I’ve spent the last few days not doing anything in particular, but I did cull a few items of interest from my lazy mornings with the newspapers:
District applies for School Improvement Grants (SF Chronicle)
The SF Chronicle did a tidy job Saturday morning, pulling together all the pieces of the district’s application for a School Improvement Grant (SIG) to address achievement at the 10 SFUSD schools identified by the state as “persistent underperformers.” Of course, most of this wasn’t new to readers of this blog, other than the list specifying which Federally-approved reform model (Closure is self-explanatory; Transformation means replacing the principal; Turnaround means replacing the principal and 50 percent of staff; Restart — not in the district’s plan — means closing a school and reopening it as a charter) will be applied to each school. Here’s that list:
- Willie Brown Jr. Academy –Closure
- Bryant Elementary — Turnaround
- Carver Elementary –Turnaround
- Cesar Chavez Elementary –Transformation
- Everett Middle— Turnaround
- Horace Mann Middle –Transformation
- Mission High –Transformation
- John Muir Elementary –Turnaround
- John O’Connell High — Transformation
- Paul Revere Elementary–Transformation
More schools turning to International Baccalaureate programs (NY Times)
Saturday’s Times carried an article about the growing adoption of the I.B. curriculum in public schools around the country. SFUSD has plans to expand I.B. in our own district — one Primary Years Programme (PYP) is already underway at Flynn Elementary and another is planned for John Muir Elementary. Those would feed into a new Middle Years Programme and Diploma Programme at International Studies Academy in Potrero Hill (a 6-12 grade school)– more about that here.
Anyway, the I.B. program, widespread in Europe, is considered to be more rigorous than the typical college-prep curriculum in American high schools. But critics quoted in the Times article point out the program is expensive, and (somewhat bizarrely) complain it is too closely tied to radical environmentalism (is that bad?). And some advocates in our own district have noted that the current implementation at Flynn may not support the specific needs of English Learners well enough.
Slain Bayview teen was a star athlete (SF Chronicle)
In today’s paper, there’s a very sad story about Stephen Powell, Jr., the 19-year-old slain last Saturday evening at Market and Castro during Gay Pride festivities. Mr. Powell was a star basketball player at Stuart Hall High School, but seems to have had a hard time navigating the two worlds represented by his exclusive private school and the violent streets where he grew up. After a stint at Lincoln H.S. and then Ida B. Wells, Mr. Powell was reportedly trying to get his life back together when he was slain. The police have called the shooting gang-related, but Mr. Powell’s parents say he was not involved in a gang. And his history doesn’t fit the usual profile – he came from an intact, loving family and had many caring adults rooting for him to succeed. . All in, Mr. Powell’s death was a horrible tragedy that seems to happen all too often here in San Francisco.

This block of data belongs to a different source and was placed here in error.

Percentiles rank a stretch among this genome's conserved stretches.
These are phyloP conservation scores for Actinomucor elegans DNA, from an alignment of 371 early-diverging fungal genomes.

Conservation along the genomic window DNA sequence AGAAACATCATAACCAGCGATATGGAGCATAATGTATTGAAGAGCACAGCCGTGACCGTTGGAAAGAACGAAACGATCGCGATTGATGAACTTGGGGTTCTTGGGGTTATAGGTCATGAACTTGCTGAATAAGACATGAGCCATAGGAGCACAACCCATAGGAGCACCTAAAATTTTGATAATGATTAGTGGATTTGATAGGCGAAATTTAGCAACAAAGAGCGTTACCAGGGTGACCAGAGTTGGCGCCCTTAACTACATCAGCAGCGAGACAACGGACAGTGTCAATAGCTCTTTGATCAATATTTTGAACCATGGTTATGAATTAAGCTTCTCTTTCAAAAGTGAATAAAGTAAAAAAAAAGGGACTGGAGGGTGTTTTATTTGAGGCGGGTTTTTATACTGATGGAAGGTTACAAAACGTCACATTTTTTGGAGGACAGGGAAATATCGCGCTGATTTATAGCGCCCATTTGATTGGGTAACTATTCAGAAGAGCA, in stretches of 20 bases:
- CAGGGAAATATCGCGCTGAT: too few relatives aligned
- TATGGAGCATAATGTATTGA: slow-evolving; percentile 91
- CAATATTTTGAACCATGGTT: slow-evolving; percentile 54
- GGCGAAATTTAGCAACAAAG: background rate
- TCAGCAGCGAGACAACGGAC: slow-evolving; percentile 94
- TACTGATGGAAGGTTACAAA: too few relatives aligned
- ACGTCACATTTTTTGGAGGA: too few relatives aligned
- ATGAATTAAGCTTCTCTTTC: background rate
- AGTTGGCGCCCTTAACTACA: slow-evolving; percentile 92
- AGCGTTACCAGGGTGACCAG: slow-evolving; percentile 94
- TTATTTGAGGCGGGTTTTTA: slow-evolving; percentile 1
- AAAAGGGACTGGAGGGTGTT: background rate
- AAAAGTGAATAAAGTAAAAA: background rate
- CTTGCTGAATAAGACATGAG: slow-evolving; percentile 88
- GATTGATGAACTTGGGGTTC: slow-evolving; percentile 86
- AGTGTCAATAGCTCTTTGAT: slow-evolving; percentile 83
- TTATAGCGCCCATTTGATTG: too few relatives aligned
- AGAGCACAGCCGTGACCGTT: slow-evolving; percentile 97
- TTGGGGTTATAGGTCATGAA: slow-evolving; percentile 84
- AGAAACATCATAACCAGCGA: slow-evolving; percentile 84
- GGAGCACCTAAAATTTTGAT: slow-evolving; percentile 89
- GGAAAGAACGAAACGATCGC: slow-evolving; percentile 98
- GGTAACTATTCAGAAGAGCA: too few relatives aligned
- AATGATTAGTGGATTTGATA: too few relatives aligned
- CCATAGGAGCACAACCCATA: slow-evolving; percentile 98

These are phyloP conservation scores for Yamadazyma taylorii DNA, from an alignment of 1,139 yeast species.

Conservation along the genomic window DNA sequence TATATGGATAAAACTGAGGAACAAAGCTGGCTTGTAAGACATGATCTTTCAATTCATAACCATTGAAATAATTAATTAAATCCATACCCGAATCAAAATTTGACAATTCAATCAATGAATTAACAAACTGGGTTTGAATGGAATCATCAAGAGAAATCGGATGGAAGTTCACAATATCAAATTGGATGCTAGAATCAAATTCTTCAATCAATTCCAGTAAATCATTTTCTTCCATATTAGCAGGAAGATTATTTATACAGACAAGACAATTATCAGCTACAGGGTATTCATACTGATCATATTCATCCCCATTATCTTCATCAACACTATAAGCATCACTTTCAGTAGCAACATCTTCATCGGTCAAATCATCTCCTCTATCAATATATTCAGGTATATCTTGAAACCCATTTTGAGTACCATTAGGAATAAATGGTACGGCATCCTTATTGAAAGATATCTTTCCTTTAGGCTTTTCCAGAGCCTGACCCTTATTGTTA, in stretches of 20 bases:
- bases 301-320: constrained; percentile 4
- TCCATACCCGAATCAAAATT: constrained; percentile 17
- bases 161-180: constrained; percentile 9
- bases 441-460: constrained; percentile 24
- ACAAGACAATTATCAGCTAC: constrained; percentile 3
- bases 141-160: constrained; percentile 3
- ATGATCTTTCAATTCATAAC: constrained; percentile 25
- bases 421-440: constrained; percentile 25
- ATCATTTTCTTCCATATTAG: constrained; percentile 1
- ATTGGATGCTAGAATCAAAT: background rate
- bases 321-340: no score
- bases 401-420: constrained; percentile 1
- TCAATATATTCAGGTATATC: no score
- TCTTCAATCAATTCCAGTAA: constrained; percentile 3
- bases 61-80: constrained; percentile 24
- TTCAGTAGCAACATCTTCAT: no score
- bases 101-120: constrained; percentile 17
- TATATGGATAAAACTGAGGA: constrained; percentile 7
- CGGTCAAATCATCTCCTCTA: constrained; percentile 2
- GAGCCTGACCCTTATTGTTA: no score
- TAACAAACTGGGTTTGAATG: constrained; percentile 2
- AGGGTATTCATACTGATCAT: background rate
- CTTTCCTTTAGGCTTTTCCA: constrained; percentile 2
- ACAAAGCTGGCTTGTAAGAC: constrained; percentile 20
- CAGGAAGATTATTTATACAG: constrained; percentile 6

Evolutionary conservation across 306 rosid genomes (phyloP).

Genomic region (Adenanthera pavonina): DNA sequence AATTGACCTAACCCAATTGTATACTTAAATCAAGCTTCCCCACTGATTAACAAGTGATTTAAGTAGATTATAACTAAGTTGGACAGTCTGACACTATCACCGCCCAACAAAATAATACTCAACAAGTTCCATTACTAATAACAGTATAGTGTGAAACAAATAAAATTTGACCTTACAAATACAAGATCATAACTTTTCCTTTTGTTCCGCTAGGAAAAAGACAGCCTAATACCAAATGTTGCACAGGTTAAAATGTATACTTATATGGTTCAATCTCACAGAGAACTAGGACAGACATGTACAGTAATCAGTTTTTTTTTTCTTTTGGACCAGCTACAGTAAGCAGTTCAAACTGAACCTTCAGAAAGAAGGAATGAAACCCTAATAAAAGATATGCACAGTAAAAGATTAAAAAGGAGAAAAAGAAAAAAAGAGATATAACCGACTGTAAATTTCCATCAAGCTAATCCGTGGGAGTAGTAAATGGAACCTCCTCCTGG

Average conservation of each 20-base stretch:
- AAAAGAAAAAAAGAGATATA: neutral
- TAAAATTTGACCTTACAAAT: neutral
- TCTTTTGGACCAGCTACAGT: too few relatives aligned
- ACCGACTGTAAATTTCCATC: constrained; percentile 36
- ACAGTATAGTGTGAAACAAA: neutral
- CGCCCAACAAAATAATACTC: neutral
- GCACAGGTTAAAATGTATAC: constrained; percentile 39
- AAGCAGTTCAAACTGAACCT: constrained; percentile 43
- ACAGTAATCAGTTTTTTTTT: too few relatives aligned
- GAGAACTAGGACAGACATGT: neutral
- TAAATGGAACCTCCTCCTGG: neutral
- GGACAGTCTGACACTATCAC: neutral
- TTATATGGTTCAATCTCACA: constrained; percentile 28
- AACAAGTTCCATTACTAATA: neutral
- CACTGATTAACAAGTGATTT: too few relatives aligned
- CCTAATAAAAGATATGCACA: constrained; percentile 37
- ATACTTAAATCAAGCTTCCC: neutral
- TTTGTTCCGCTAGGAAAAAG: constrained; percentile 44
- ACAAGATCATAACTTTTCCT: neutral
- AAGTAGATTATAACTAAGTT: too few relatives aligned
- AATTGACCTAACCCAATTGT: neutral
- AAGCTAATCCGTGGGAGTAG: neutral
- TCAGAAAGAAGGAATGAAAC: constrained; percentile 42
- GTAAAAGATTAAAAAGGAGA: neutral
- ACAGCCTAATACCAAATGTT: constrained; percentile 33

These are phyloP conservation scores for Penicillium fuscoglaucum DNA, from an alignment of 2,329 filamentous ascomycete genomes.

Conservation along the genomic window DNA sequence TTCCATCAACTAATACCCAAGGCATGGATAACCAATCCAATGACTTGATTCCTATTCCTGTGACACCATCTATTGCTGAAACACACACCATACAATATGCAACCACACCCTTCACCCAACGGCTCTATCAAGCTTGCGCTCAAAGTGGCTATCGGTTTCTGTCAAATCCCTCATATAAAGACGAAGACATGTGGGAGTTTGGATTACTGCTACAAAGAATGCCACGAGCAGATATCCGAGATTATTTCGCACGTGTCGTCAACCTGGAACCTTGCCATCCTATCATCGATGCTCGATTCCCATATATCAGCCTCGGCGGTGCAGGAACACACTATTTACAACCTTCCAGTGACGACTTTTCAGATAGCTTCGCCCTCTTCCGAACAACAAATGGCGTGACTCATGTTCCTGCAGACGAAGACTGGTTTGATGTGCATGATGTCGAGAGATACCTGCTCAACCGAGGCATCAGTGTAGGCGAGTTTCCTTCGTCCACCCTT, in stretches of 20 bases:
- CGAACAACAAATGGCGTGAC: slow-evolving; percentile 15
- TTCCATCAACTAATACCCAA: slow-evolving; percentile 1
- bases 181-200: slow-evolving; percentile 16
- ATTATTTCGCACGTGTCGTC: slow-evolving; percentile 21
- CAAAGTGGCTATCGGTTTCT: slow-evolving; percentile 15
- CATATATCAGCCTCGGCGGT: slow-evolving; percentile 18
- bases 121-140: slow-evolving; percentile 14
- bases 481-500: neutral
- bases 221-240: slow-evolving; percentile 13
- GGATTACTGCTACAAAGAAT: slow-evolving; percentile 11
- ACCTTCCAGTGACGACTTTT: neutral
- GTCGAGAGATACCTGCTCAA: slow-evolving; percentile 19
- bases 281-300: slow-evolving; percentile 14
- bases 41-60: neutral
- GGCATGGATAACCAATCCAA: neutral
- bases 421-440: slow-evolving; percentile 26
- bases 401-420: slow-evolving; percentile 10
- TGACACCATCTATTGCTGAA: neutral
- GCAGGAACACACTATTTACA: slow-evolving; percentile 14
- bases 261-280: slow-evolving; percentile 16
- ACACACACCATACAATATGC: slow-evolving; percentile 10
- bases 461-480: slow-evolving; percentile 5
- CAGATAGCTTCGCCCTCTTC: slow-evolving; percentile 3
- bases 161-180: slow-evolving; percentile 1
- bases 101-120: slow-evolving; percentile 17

Chronicle columnist C.W. Nevius announced today that he’s moved back to San Francisco (District Six) after 20 years in the suburbs. That news isn’t remarkable (other than the fact that it deprives the Bay Guardian of part of their favorite nickname for Mr. Nevius — “suburban twit“), but this passage was:
The next act of the script was the same for many of us. We met a life partner and started a family. A baby arrived, so instead of meeting people while walking the dog, you talked to other parents pushing a stroller.
And then the game-changer – the factor that probably drives more young couples out of the city than anything else. It’s not panhandlers, the crime, or noise, or traffic. It is the curse of the third bedroom.
It isn’t actually true that units with three bedrooms don’t exist. That’s just how it seems. The prices are shocking, the selection is minimal, and the schools are an enigma. And it finally dawns on you that for less than what you are paying in San Francisco, you could live in the suburbs and not only have a third bedroom, but a yard, private parking and warm summer days.
The next thing you know you’re eating at Applebee’s and reminiscing about that great little pasta place in the city where the owner remembered your name.
“The schools are an enigma.” I’ll accept that, especially since I’ve read worse so many times in the past (often in the Chronicle!). I’m sure Mr. Nevius will eventually write something about the schools that I’ll take issue with, but today, I want to thank him for forgoing the cheap shot. Merriam-Webster lists one of the defintitions of enigma as “something hard to understand or explain.” I actually think that’s a reasonable way of describing our school system here in San Francisco: there are many places where our kids are getting a good and even great education, and I’ll also grant that quality is uneven and our enrollment process is complex and difficult to understand.